March 8, 2014
Earlier this month Luxembourg became the 26th non-regional member country of the African Development Bank (AfDB) Group, a move the country hopes further confirms its commitment to contributing to Africa’s development and one that AfDB said signifies to other foreign countries that the continent is an attractive place for doing business.
During the official signing ceremony, which took place on May 10 in Luxembourg, AfDB’s President Donald Kaberuka noted that Luxembourg’s membership is an additional testimony that the AfDB is very attractive. “This testifies, if need be, of the crucial role our institution plays in support of African economies and the well-being of the populations,” Kaberuka said. “As we welcome Luxembourg, this reminds us that we should do more to improve the living conditions of Africans by focusing on inclusive growth, as the Bank’s Ten Year Strategy indicates.”
Through its membership in the AfDB, Luxembourg further hopes to strengthens its long-standing interest and support for Africa and its relationships with those African countries that are the focus of Luxembourg’s cooperation on the continent. “Sub-Saharan Africa is the primary area of concentration of our cooperation. Therefore, our membership will reinforce the country’s action in favor of its African partners,” said Luxembourg Minister of Finance Pierre Gramegna.
Commenting on AfDB’s interventions on the ground, Gramegna said AfDB’s policies and strategies, as well as those of Luxembourg’s development assistance, contribute to the same sustainable development objective of reducing poverty on the African continent.
Gramegna highlighted two specific areas of focus for his government: renewable energy and the financial sectors. Gramegna said the Ministry of Cooperation and Humanitarian Action and the Ministry of Finance would reinforce collaboration to optimize the impact of the Luxembourg’s intervention in the sector of renewable energy. As for the financial sector, Luxembourg will specifically support this sector, given the crucial role of financial markets in sustainable development.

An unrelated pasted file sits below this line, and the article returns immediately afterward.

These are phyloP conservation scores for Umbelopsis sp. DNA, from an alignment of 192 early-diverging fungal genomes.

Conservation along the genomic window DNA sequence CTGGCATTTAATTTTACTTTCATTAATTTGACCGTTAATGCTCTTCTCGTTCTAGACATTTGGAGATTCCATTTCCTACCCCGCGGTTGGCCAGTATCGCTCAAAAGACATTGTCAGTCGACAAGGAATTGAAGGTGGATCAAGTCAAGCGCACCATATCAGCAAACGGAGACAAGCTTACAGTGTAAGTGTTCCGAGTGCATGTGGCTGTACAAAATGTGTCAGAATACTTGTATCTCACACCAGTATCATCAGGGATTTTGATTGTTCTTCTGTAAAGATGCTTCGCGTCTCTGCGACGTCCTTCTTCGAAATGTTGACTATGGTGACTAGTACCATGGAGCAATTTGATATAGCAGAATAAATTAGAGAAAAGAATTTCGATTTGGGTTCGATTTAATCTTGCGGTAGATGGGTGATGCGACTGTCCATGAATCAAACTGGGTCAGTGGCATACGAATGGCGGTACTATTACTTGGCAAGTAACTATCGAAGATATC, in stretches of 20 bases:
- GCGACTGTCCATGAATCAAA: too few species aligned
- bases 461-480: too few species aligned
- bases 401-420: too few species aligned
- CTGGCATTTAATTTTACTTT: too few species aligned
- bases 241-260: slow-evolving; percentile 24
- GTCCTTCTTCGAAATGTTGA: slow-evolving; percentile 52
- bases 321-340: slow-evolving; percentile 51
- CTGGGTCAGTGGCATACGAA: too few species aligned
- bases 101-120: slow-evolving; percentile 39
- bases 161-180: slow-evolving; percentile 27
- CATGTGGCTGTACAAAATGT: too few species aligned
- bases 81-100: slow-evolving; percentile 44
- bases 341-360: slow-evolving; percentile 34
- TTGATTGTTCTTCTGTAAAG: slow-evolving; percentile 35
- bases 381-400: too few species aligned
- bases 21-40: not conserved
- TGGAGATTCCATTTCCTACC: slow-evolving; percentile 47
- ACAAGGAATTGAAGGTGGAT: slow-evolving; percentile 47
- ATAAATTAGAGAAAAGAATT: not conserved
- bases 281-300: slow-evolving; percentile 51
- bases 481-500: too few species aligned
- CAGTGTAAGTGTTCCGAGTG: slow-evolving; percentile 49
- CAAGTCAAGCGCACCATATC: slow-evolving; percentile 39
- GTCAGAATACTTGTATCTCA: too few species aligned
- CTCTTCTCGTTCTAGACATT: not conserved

Speaking with the media following the ceremony, Kaberuka said he has hope for Africa’s future, given the dynamism he observes in African countries. “This dynamism,” he said, “is not due to financial capital countries bring to the table. It is due to African human capital, to the actions of African men and women. They constitute the true capital.”
Kaberuka added that for growth, “African countries should go beyond growth to ensure that the current trend translates into true improvement of the living conditions of a large number of people. Growth is good for social justice, as well as for countries’ development dynamics. The AfDB will continue to provide its support towards that end through its Ten Year Strategy.”
The AfDB’s triple-A rating helps the institution mobilize resources for the development of countries, as well as to be competitive on financial markets, which is good for countries. “This is the reason why we do all we can to remain competitive,” said Kaberuka.
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